Fall and winter, with their shorter days, often cause depression and sadness. This is true in some degree for many of us, but this time of year, with holidays coming up, is especially difficult for people who suffer from Seasonal Affective Disorder (SAD).
The change of time from standard to daylight savings affects many, but those have SAD can experience an increase in depression and anxiety causing them to feel lethargic and sometimes despondent.
One symptom of SAD is a change in sleep. Afternoon naps may be needed. Oversleeping but not getting rested is a common complaint.
SAD sufferers may isolate themselves from family and friends. They may be more negative in thought and speech. A loss of energy is common, as is difficulty concentrating. It has also been noted to be a leading cause of suicide during this time.
SAD sufferers may complain more about aches and pains during this time. They may also gain more weight than normal due to an increase in appetite.
SAD is also referred to as Winter Depression, and affects over ten million people in the United States. It is more common in women, but men may suffer more intense symptoms.
Another Seasonal Affective Disorder is Spring and Summer SAD. In this form, insomnia may replace oversleeping. Weight loss due to decrease in appetite, and agitation instead of lethargy are also common differences.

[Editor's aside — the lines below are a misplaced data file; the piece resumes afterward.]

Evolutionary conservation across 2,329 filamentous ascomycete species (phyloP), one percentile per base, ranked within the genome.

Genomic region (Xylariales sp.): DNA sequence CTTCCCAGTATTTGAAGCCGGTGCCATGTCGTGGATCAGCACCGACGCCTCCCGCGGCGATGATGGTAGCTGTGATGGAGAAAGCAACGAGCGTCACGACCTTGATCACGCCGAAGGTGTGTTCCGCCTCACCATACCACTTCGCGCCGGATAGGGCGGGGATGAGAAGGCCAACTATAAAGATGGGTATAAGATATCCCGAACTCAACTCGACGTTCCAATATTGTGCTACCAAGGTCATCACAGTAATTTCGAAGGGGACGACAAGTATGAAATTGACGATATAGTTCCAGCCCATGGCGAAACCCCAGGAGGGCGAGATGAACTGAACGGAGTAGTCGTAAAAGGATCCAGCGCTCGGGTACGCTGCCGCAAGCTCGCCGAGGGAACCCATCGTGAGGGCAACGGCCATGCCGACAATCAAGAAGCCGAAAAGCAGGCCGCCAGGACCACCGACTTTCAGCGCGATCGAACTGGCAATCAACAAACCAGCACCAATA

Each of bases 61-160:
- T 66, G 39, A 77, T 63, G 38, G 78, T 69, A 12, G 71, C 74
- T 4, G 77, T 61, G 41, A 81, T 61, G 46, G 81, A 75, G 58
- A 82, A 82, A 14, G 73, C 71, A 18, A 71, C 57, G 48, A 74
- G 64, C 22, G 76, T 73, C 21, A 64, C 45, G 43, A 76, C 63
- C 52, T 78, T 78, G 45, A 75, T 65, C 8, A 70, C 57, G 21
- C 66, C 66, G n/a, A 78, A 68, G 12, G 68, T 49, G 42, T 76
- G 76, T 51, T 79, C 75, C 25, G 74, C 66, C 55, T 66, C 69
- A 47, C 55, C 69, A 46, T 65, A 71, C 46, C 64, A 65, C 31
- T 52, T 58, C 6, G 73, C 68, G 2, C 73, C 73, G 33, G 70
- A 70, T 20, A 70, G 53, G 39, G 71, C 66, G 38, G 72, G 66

Can Seasonal Affective Disorder be prevented?Since the specifics of the cause of the disorder are still unknown, as with any other depression, genetics, age and body chemistry play large roles in its development.
Some sources recommend the following to help alleviate the symptoms: a healthy low-fat diet, vitamin supplements, eliminating caffeine, exercise, and lots of light.Learning some good stress management techniques will help also.
If the depression lasts more than a few days, you should consult your doctor. Drastic changes in sleep patterns and appetite, feeling hopeless, and suicidal thoughts are strong indications you need medical advice.